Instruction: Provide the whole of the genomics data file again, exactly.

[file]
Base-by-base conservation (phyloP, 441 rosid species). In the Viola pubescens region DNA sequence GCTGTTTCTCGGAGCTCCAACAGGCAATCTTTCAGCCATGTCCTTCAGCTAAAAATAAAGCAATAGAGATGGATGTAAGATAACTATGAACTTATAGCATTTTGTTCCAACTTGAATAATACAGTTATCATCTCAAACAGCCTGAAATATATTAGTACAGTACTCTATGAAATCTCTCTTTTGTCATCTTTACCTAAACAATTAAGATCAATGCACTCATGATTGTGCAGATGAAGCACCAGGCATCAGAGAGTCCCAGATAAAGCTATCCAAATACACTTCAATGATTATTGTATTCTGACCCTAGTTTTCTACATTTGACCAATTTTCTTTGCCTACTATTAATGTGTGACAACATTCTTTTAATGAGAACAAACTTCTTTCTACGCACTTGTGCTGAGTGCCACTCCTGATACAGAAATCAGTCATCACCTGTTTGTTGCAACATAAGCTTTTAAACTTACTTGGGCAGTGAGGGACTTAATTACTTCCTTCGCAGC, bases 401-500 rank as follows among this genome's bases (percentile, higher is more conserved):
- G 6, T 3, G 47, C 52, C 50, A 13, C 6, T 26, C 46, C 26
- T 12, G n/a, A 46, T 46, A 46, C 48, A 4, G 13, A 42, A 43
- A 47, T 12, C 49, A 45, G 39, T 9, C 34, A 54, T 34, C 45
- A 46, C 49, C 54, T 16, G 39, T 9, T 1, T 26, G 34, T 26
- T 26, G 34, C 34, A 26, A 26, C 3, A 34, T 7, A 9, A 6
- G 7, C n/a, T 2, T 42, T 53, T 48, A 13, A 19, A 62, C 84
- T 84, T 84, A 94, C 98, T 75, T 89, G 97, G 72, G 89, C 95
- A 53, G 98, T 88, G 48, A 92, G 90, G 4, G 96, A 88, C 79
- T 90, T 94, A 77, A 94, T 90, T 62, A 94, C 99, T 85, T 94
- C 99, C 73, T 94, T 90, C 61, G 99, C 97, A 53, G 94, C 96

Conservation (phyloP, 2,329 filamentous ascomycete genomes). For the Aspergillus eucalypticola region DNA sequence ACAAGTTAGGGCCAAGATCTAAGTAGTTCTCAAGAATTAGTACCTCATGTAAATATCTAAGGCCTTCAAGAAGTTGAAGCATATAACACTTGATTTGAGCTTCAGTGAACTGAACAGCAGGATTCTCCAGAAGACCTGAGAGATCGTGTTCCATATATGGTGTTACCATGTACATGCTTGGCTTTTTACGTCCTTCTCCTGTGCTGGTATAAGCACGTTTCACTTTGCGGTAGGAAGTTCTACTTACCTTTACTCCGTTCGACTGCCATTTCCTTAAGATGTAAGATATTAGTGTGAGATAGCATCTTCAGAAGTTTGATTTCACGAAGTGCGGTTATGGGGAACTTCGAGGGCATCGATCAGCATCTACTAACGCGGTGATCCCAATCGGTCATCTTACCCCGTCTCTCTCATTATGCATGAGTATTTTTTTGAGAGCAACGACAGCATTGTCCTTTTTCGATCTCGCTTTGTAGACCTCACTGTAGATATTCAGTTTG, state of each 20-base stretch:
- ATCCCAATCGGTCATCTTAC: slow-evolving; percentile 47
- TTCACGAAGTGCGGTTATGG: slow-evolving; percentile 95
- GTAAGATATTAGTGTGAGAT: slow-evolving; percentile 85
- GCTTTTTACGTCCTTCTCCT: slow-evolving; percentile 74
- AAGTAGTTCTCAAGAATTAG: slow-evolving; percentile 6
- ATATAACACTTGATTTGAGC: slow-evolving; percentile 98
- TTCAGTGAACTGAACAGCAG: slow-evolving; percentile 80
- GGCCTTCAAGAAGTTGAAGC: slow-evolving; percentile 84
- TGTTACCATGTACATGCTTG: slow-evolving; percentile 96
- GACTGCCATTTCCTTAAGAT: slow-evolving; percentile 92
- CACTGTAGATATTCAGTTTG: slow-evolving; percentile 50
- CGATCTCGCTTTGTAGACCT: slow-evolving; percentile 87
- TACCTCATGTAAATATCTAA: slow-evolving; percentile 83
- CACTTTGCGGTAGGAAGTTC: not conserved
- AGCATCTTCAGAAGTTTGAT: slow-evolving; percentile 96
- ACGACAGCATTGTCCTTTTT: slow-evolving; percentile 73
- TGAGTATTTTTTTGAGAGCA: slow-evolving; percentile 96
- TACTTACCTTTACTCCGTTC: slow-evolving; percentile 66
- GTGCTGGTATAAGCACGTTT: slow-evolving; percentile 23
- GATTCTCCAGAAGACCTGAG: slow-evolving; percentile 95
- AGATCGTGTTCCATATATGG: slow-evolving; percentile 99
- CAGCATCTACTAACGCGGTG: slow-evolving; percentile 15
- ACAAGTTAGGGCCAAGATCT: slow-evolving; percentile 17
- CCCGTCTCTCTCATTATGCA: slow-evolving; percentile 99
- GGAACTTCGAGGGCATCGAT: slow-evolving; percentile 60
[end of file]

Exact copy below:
Base-by-base conservation (phyloP, 441 rosid species). In the Viola pubescens region DNA sequence GCTGTTTCTCGGAGCTCCAACAGGCAATCTTTCAGCCATGTCCTTCAGCTAAAAATAAAGCAATAGAGATGGATGTAAGATAACTATGAACTTATAGCATTTTGTTCCAACTTGAATAATACAGTTATCATCTCAAACAGCCTGAAATATATTAGTACAGTACTCTATGAAATCTCTCTTTTGTCATCTTTACCTAAACAATTAAGATCAATGCACTCATGATTGTGCAGATGAAGCACCAGGCATCAGAGAGTCCCAGATAAAGCTATCCAAATACACTTCAATGATTATTGTATTCTGACCCTAGTTTTCTACATTTGACCAATTTTCTTTGCCTACTATTAATGTGTGACAACATTCTTTTAATGAGAACAAACTTCTTTCTACGCACTTGTGCTGAGTGCCACTCCTGATACAGAAATCAGTCATCACCTGTTTGTTGCAACATAAGCTTTTAAACTTACTTGGGCAGTGAGGGACTTAATTACTTCCTTCGCAGC, bases 401-500 rank as follows among this genome's bases (percentile, higher is more conserved):
- G 6, T 3, G 47, C 52, C 50, A 13, C 6, T 26, C 46, C 26
- T 12, G n/a, A 46, T 46, A 46, C 48, A 4, G 13, A 42, A 43
- A 47, T 12, C 49, A 45, G 39, T 9, C 34, A 54, T 34, C 45
- A 46, C 49, C 54, T 16, G 39, T 9, T 1, T 26, G 34, T 26
- T 26, G 34, C 34, A 26, A 26, C 3, A 34, T 7, A 9, A 6
- G 7, C n/a, T 2, T 42, T 53, T 48, A 13, A 19, A 62, C 84
- T 84, T 84, A 94, C 98, T 75, T 89, G 97, G 72, G 89, C 95
- A 53, G 98, T 88, G 48, A 92, G 90, G 4, G 96, A 88, C 79
- T 90, T 94, A 77, A 94, T 90, T 62, A 94, C 99, T 85, T 94
- C 99, C 73, T 94, T 90, C 61, G 99, C 97, A 53, G 94, C 96

Conservation (phyloP, 2,329 filamentous ascomycete genomes). For the Aspergillus eucalypticola region DNA sequence ACAAGTTAGGGCCAAGATCTAAGTAGTTCTCAAGAATTAGTACCTCATGTAAATATCTAAGGCCTTCAAGAAGTTGAAGCATATAACACTTGATTTGAGCTTCAGTGAACTGAACAGCAGGATTCTCCAGAAGACCTGAGAGATCGTGTTCCATATATGGTGTTACCATGTACATGCTTGGCTTTTTACGTCCTTCTCCTGTGCTGGTATAAGCACGTTTCACTTTGCGGTAGGAAGTTCTACTTACCTTTACTCCGTTCGACTGCCATTTCCTTAAGATGTAAGATATTAGTGTGAGATAGCATCTTCAGAAGTTTGATTTCACGAAGTGCGGTTATGGGGAACTTCGAGGGCATCGATCAGCATCTACTAACGCGGTGATCCCAATCGGTCATCTTACCCCGTCTCTCTCATTATGCATGAGTATTTTTTTGAGAGCAACGACAGCATTGTCCTTTTTCGATCTCGCTTTGTAGACCTCACTGTAGATATTCAGTTTG, state of each 20-base stretch:
- ATCCCAATCGGTCATCTTAC: slow-evolving; percentile 47
- TTCACGAAGTGCGGTTATGG: slow-evolving; percentile 95
- GTAAGATATTAGTGTGAGAT: slow-evolving; percentile 85
- GCTTTTTACGTCCTTCTCCT: slow-evolving; percentile 74
- AAGTAGTTCTCAAGAATTAG: slow-evolving; percentile 6
- ATATAACACTTGATTTGAGC: slow-evolving; percentile 98
- TTCAGTGAACTGAACAGCAG: slow-evolving; percentile 80
- GGCCTTCAAGAAGTTGAAGC: slow-evolving; percentile 84
- TGTTACCATGTACATGCTTG: slow-evolving; percentile 96
- GACTGCCATTTCCTTAAGAT: slow-evolving; percentile 92
- CACTGTAGATATTCAGTTTG: slow-evolving; percentile 50
- CGATCTCGCTTTGTAGACCT: slow-evolving; percentile 87
- TACCTCATGTAAATATCTAA: slow-evolving; percentile 83
- CACTTTGCGGTAGGAAGTTC: not conserved
- AGCATCTTCAGAAGTTTGAT: slow-evolving; percentile 96
- ACGACAGCATTGTCCTTTTT: slow-evolving; percentile 73
- TGAGTATTTTTTTGAGAGCA: slow-evolving; percentile 96
- TACTTACCTTTACTCCGTTC: slow-evolving; percentile 66
- GTGCTGGTATAAGCACGTTT: slow-evolving; percentile 23
- GATTCTCCAGAAGACCTGAG: slow-evolving; percentile 95
- AGATCGTGTTCCATATATGG: slow-evolving; percentile 99
- CAGCATCTACTAACGCGGTG: slow-evolving; percentile 15
- ACAAGTTAGGGCCAAGATCT: slow-evolving; percentile 17
- CCCGTCTCTCTCATTATGCA: slow-evolving; percentile 99
- GGAACTTCGAGGGCATCGAT: slow-evolving; percentile 60